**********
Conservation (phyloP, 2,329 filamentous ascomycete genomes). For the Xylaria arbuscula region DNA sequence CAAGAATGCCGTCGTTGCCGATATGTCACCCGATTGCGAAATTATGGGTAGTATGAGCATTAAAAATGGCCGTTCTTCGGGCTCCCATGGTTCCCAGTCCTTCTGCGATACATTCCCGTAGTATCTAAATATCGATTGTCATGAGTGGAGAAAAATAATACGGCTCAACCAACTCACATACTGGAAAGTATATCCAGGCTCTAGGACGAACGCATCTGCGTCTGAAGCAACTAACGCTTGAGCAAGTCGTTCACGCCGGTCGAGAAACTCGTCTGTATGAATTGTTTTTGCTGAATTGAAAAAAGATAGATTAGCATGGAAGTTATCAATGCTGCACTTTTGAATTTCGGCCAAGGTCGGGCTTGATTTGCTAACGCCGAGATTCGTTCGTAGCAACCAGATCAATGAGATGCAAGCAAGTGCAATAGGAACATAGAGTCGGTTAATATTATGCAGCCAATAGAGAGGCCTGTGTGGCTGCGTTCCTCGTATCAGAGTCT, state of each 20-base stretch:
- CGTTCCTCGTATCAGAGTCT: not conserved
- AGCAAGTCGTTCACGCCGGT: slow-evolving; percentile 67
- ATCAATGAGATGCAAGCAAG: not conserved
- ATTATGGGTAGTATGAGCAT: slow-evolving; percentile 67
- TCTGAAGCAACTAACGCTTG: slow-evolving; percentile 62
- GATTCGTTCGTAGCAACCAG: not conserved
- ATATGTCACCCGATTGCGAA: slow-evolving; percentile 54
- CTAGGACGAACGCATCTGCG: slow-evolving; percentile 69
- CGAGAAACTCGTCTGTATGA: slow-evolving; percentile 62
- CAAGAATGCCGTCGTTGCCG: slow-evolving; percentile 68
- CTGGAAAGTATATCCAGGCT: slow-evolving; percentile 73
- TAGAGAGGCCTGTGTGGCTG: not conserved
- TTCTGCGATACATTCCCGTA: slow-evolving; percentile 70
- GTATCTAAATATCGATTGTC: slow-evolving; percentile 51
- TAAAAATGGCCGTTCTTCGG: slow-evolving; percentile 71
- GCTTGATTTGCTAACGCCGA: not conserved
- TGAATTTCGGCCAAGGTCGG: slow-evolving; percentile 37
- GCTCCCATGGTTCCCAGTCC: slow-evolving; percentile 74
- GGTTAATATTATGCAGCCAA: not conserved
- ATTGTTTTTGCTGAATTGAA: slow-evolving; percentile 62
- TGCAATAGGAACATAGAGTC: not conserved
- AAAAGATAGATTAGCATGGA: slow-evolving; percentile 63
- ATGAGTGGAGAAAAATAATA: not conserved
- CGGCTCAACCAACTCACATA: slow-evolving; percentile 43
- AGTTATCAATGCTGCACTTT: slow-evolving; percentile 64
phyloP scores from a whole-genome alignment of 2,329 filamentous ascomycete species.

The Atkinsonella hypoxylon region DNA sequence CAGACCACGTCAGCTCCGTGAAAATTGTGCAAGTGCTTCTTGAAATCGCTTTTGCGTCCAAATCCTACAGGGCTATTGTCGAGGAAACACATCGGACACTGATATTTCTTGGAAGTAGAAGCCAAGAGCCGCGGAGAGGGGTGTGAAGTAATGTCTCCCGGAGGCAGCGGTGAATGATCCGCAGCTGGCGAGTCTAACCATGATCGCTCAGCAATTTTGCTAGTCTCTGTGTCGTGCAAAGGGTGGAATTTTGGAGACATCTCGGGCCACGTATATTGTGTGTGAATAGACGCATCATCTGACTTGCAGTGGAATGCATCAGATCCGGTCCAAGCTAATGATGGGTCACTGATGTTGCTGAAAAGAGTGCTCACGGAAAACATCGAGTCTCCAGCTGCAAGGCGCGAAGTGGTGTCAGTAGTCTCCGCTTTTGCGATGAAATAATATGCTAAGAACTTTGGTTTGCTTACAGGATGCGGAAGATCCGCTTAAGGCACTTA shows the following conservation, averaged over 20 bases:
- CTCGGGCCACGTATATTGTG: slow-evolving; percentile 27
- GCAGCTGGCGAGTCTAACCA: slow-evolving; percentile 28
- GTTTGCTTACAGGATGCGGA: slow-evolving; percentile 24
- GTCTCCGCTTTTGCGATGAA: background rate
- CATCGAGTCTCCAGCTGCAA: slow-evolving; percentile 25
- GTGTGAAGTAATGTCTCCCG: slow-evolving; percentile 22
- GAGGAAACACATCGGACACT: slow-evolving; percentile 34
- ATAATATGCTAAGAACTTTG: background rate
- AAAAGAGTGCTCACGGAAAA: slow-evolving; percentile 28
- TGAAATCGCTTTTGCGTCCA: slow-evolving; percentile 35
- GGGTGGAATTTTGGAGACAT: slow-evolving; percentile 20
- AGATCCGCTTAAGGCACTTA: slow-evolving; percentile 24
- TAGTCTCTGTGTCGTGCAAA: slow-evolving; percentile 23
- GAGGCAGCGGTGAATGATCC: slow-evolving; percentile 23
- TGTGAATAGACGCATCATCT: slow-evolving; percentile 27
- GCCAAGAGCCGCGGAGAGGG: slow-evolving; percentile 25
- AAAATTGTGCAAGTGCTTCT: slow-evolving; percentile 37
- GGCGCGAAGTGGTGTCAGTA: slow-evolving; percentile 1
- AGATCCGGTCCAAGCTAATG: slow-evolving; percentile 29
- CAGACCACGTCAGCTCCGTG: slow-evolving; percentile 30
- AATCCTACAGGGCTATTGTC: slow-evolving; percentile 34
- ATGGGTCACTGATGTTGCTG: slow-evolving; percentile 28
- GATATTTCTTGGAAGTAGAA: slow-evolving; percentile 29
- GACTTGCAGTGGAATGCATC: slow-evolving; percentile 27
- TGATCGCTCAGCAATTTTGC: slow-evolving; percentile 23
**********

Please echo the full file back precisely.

Conservation (phyloP, 2,329 filamentous ascomycete genomes). For the Xylaria arbuscula region DNA sequence CAAGAATGCCGTCGTTGCCGATATGTCACCCGATTGCGAAATTATGGGTAGTATGAGCATTAAAAATGGCCGTTCTTCGGGCTCCCATGGTTCCCAGTCCTTCTGCGATACATTCCCGTAGTATCTAAATATCGATTGTCATGAGTGGAGAAAAATAATACGGCTCAACCAACTCACATACTGGAAAGTATATCCAGGCTCTAGGACGAACGCATCTGCGTCTGAAGCAACTAACGCTTGAGCAAGTCGTTCACGCCGGTCGAGAAACTCGTCTGTATGAATTGTTTTTGCTGAATTGAAAAAAGATAGATTAGCATGGAAGTTATCAATGCTGCACTTTTGAATTTCGGCCAAGGTCGGGCTTGATTTGCTAACGCCGAGATTCGTTCGTAGCAACCAGATCAATGAGATGCAAGCAAGTGCAATAGGAACATAGAGTCGGTTAATATTATGCAGCCAATAGAGAGGCCTGTGTGGCTGCGTTCCTCGTATCAGAGTCT, state of each 20-base stretch:
- CGTTCCTCGTATCAGAGTCT: not conserved
- AGCAAGTCGTTCACGCCGGT: slow-evolving; percentile 67
- ATCAATGAGATGCAAGCAAG: not conserved
- ATTATGGGTAGTATGAGCAT: slow-evolving; percentile 67
- TCTGAAGCAACTAACGCTTG: slow-evolving; percentile 62
- GATTCGTTCGTAGCAACCAG: not conserved
- ATATGTCACCCGATTGCGAA: slow-evolving; percentile 54
- CTAGGACGAACGCATCTGCG: slow-evolving; percentile 69
- CGAGAAACTCGTCTGTATGA: slow-evolving; percentile 62
- CAAGAATGCCGTCGTTGCCG: slow-evolving; percentile 68
- CTGGAAAGTATATCCAGGCT: slow-evolving; percentile 73
- TAGAGAGGCCTGTGTGGCTG: not conserved
- TTCTGCGATACATTCCCGTA: slow-evolving; percentile 70
- GTATCTAAATATCGATTGTC: slow-evolving; percentile 51
- TAAAAATGGCCGTTCTTCGG: slow-evolving; percentile 71
- GCTTGATTTGCTAACGCCGA: not conserved
- TGAATTTCGGCCAAGGTCGG: slow-evolving; percentile 37
- GCTCCCATGGTTCCCAGTCC: slow-evolving; percentile 74
- GGTTAATATTATGCAGCCAA: not conserved
- ATTGTTTTTGCTGAATTGAA: slow-evolving; percentile 62
- TGCAATAGGAACATAGAGTC: not conserved
- AAAAGATAGATTAGCATGGA: slow-evolving; percentile 63
- ATGAGTGGAGAAAAATAATA: not conserved
- CGGCTCAACCAACTCACATA: slow-evolving; percentile 43
- AGTTATCAATGCTGCACTTT: slow-evolving; percentile 64
phyloP scores from a whole-genome alignment of 2,329 filamentous ascomycete species.

The Atkinsonella hypoxylon region DNA sequence CAGACCACGTCAGCTCCGTGAAAATTGTGCAAGTGCTTCTTGAAATCGCTTTTGCGTCCAAATCCTACAGGGCTATTGTCGAGGAAACACATCGGACACTGATATTTCTTGGAAGTAGAAGCCAAGAGCCGCGGAGAGGGGTGTGAAGTAATGTCTCCCGGAGGCAGCGGTGAATGATCCGCAGCTGGCGAGTCTAACCATGATCGCTCAGCAATTTTGCTAGTCTCTGTGTCGTGCAAAGGGTGGAATTTTGGAGACATCTCGGGCCACGTATATTGTGTGTGAATAGACGCATCATCTGACTTGCAGTGGAATGCATCAGATCCGGTCCAAGCTAATGATGGGTCACTGATGTTGCTGAAAAGAGTGCTCACGGAAAACATCGAGTCTCCAGCTGCAAGGCGCGAAGTGGTGTCAGTAGTCTCCGCTTTTGCGATGAAATAATATGCTAAGAACTTTGGTTTGCTTACAGGATGCGGAAGATCCGCTTAAGGCACTTA shows the following conservation, averaged over 20 bases:
- CTCGGGCCACGTATATTGTG: slow-evolving; percentile 27
- GCAGCTGGCGAGTCTAACCA: slow-evolving; percentile 28
- GTTTGCTTACAGGATGCGGA: slow-evolving; percentile 24
- GTCTCCGCTTTTGCGATGAA: background rate
- CATCGAGTCTCCAGCTGCAA: slow-evolving; percentile 25
- GTGTGAAGTAATGTCTCCCG: slow-evolving; percentile 22
- GAGGAAACACATCGGACACT: slow-evolving; percentile 34
- ATAATATGCTAAGAACTTTG: background rate
- AAAAGAGTGCTCACGGAAAA: slow-evolving; percentile 28
- TGAAATCGCTTTTGCGTCCA: slow-evolving; percentile 35
- GGGTGGAATTTTGGAGACAT: slow-evolving; percentile 20
- AGATCCGCTTAAGGCACTTA: slow-evolving; percentile 24
- TAGTCTCTGTGTCGTGCAAA: slow-evolving; percentile 23
- GAGGCAGCGGTGAATGATCC: slow-evolving; percentile 23
- TGTGAATAGACGCATCATCT: slow-evolving; percentile 27
- GCCAAGAGCCGCGGAGAGGG: slow-evolving; percentile 25
- AAAATTGTGCAAGTGCTTCT: slow-evolving; percentile 37
- GGCGCGAAGTGGTGTCAGTA: slow-evolving; percentile 1
- AGATCCGGTCCAAGCTAATG: slow-evolving; percentile 29
- CAGACCACGTCAGCTCCGTG: slow-evolving; percentile 30
- AATCCTACAGGGCTATTGTC: slow-evolving; percentile 34
- ATGGGTCACTGATGTTGCTG: slow-evolving; percentile 28
- GATATTTCTTGGAAGTAGAA: slow-evolving; percentile 29
- GACTTGCAGTGGAATGCATC: slow-evolving; percentile 27
- TGATCGCTCAGCAATTTTGC: slow-evolving; percentile 23